scipy.stats.chi2_contingency¶

scipy.stats.
chi2_contingency
(observed, correction=True, lambda_=None)[source]¶ Chisquare test of independence of variables in a contingency table.
This function computes the chisquare statistic and pvalue for the hypothesis test of independence of the observed frequencies in the contingency table [1] observed. The expected frequencies are computed based on the marginal sums under the assumption of independence; see
scipy.stats.contingency.expected_freq
. The number of degrees of freedom is (expressed using numpy functions and attributes):dof = observed.size  sum(observed.shape) + observed.ndim  1
Parameters:  observed : array_like
The contingency table. The table contains the observed frequencies (i.e. number of occurrences) in each category. In the twodimensional case, the table is often described as an “R x C table”.
 correction : bool, optional
If True, and the degrees of freedom is 1, apply Yates’ correction for continuity. The effect of the correction is to adjust each observed value by 0.5 towards the corresponding expected value.
 lambda_ : float or str, optional.
By default, the statistic computed in this test is Pearson’s chisquared statistic [2]. lambda_ allows a statistic from the CressieRead power divergence family [3] to be used instead. See
power_divergence
for details.
Returns:  chi2 : float
The test statistic.
 p : float
The pvalue of the test
 dof : int
Degrees of freedom
 expected : ndarray, same shape as observed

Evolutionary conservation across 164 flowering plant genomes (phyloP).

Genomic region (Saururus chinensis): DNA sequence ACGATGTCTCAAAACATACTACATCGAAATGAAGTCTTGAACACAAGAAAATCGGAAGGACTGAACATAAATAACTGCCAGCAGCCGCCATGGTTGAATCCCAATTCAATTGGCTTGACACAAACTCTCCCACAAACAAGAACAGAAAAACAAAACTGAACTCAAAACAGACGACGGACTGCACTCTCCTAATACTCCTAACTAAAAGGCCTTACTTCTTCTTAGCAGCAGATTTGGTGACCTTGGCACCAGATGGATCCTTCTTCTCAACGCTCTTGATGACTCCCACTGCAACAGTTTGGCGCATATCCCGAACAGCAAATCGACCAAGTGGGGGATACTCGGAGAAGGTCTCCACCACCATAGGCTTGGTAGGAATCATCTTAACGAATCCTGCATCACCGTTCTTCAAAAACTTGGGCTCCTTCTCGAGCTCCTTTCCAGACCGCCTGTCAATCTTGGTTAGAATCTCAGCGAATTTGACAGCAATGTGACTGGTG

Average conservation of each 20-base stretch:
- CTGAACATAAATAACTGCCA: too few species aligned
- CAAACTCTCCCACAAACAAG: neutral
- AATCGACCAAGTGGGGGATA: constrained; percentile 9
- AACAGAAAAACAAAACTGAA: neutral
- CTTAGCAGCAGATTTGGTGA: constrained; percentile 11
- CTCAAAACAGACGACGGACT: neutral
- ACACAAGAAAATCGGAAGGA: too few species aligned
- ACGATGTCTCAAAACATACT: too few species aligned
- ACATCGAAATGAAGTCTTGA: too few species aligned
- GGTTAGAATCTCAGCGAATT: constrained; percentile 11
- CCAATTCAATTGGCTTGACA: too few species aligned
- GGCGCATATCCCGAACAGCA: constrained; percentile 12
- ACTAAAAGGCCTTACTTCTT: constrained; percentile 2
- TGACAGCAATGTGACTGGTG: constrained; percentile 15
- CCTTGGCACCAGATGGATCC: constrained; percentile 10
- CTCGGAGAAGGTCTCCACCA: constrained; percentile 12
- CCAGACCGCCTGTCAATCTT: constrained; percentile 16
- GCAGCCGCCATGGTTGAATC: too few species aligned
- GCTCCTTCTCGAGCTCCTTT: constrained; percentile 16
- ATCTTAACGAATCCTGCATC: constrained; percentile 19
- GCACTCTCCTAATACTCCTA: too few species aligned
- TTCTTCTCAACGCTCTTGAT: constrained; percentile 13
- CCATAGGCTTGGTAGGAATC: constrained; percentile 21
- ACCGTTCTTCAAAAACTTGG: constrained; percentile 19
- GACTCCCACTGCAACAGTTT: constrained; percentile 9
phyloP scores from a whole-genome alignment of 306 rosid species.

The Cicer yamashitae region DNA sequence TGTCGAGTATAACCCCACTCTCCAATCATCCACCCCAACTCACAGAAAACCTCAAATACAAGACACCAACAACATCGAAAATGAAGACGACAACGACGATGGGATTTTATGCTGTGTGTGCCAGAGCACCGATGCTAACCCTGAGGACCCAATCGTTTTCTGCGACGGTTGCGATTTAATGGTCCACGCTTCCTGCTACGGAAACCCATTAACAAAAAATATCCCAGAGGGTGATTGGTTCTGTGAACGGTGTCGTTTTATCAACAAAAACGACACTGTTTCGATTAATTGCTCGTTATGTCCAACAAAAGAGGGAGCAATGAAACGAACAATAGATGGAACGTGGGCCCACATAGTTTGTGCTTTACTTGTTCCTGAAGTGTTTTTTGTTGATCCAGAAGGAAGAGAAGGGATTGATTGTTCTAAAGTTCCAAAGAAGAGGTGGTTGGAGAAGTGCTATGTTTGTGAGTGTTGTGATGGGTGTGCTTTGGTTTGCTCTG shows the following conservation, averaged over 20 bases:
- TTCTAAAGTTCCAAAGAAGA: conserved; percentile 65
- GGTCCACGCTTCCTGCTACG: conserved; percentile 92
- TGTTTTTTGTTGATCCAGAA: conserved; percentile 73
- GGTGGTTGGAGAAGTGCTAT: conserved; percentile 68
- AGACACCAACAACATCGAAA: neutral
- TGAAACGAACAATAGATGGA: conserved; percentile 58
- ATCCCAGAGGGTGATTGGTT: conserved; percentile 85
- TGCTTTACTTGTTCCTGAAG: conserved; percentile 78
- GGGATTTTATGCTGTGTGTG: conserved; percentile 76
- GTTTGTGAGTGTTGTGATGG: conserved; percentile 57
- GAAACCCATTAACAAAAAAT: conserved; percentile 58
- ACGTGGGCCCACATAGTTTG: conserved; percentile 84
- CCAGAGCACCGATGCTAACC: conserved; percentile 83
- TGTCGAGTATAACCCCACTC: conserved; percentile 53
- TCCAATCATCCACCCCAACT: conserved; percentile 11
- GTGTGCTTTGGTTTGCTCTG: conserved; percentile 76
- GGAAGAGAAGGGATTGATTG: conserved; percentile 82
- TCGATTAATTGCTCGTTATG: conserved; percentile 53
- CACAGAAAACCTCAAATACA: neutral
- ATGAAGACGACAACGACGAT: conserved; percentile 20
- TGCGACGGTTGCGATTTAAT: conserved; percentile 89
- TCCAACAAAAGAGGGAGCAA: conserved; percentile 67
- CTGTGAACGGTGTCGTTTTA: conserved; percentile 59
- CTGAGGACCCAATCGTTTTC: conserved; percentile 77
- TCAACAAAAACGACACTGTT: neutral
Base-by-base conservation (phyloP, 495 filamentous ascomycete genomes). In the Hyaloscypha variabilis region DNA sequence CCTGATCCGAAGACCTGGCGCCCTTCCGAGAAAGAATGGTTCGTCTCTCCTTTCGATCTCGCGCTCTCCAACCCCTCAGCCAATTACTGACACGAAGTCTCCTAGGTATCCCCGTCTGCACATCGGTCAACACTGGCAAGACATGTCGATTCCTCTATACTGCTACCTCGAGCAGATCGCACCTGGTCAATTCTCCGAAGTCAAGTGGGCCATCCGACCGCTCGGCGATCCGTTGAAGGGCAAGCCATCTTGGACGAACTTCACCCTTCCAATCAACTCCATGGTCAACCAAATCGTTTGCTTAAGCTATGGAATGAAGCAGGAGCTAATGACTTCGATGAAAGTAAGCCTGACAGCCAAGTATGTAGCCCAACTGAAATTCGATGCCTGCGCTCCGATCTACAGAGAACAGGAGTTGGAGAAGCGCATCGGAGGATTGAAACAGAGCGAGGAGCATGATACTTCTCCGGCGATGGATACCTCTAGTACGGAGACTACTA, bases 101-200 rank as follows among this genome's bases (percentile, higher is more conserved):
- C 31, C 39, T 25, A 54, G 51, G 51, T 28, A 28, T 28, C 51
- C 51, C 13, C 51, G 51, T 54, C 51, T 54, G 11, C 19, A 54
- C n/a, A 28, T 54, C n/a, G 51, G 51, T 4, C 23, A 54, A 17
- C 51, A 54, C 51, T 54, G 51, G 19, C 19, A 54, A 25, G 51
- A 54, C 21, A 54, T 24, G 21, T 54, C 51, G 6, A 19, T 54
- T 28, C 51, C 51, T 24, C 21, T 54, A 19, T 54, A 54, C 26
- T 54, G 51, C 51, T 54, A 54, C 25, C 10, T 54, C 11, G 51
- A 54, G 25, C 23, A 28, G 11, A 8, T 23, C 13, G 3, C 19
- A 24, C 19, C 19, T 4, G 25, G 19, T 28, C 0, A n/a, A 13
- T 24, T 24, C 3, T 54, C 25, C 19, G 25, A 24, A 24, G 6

The expected frequencies, based on the marginal sums of the table.
Notes
An often quoted guideline for the validity of this calculation is that the test should be used only if the observed and expected frequencies in each cell are at least 5.
This is a test for the independence of different categories of a population. The test is only meaningful when the dimension of observed is two or more. Applying the test to a onedimensional table will always result in expected equal to observed and a chisquare statistic equal to 0.
This function does not handle masked arrays, because the calculation does not make sense with missing values.
Like stats.chisquare, this function computes a chisquare statistic; the convenience this function provides is to figure out the expected frequencies and degrees of freedom from the given contingency table. If these were already known, and if the Yates’ correction was not required, one could use stats.chisquare. That is, if one calls:
chi2, p, dof, ex = chi2_contingency(obs, correction=False)
then the following is true:
(chi2, p) == stats.chisquare(obs.ravel(), f_exp=ex.ravel(), ddof=obs.size  1  dof)
The lambda_ argument was added in version 0.13.0 of scipy.
References
[1] (1, 2) “Contingency table”, https://en.wikipedia.org/wiki/Contingency_table [2] (1, 2) “Pearson’s chisquared test”, https://en.wikipedia.org/wiki/Pearson%27s_chisquared_test [3] (1, 2) Cressie, N. and Read, T. R. C., “Multinomial GoodnessofFit Tests”, J. Royal Stat. Soc. Series B, Vol. 46, No. 3 (1984), pp. 440464. Examples
A twoway example (2 x 3):
>>> from scipy.stats import chi2_contingency >>> obs = np.array([[10, 10, 20], [20, 20, 20]]) >>> chi2_contingency(obs) (2.7777777777777777, 0.24935220877729619, 2, array([[ 12., 12., 16.], [ 18., 18., 24.]]))
Perform the test using the loglikelihood ratio (i.e. the “Gtest”) instead of Pearson’s chisquared statistic.
>>> g, p, dof, expctd = chi2_contingency(obs, lambda_="loglikelihood") >>> g, p (2.7688587616781319, 0.25046668010954165)
A fourway example (2 x 2 x 2 x 2):
>>> obs = np.array( ... [[[[12, 17], ... [11, 16]], ... [[11, 12], ... [15, 16]]], ... [[[23, 15], ... [30, 22]], ... [[14, 17], ... [15, 16]]]]) >>> chi2_contingency(obs) (8.7584514426741897, 0.64417725029295503, 11, array([[[[ 14.15462386, 14.15462386], [ 16.49423111, 16.49423111]], [[ 11.2461395 , 11.2461395 ], [ 13.10500554, 13.10500554]]], [[[ 19.5591166 , 19.5591166 ], [ 22.79202844, 22.79202844]], [[ 15.54012004, 15.54012004], [ 18.10873492, 18.10873492]]]]))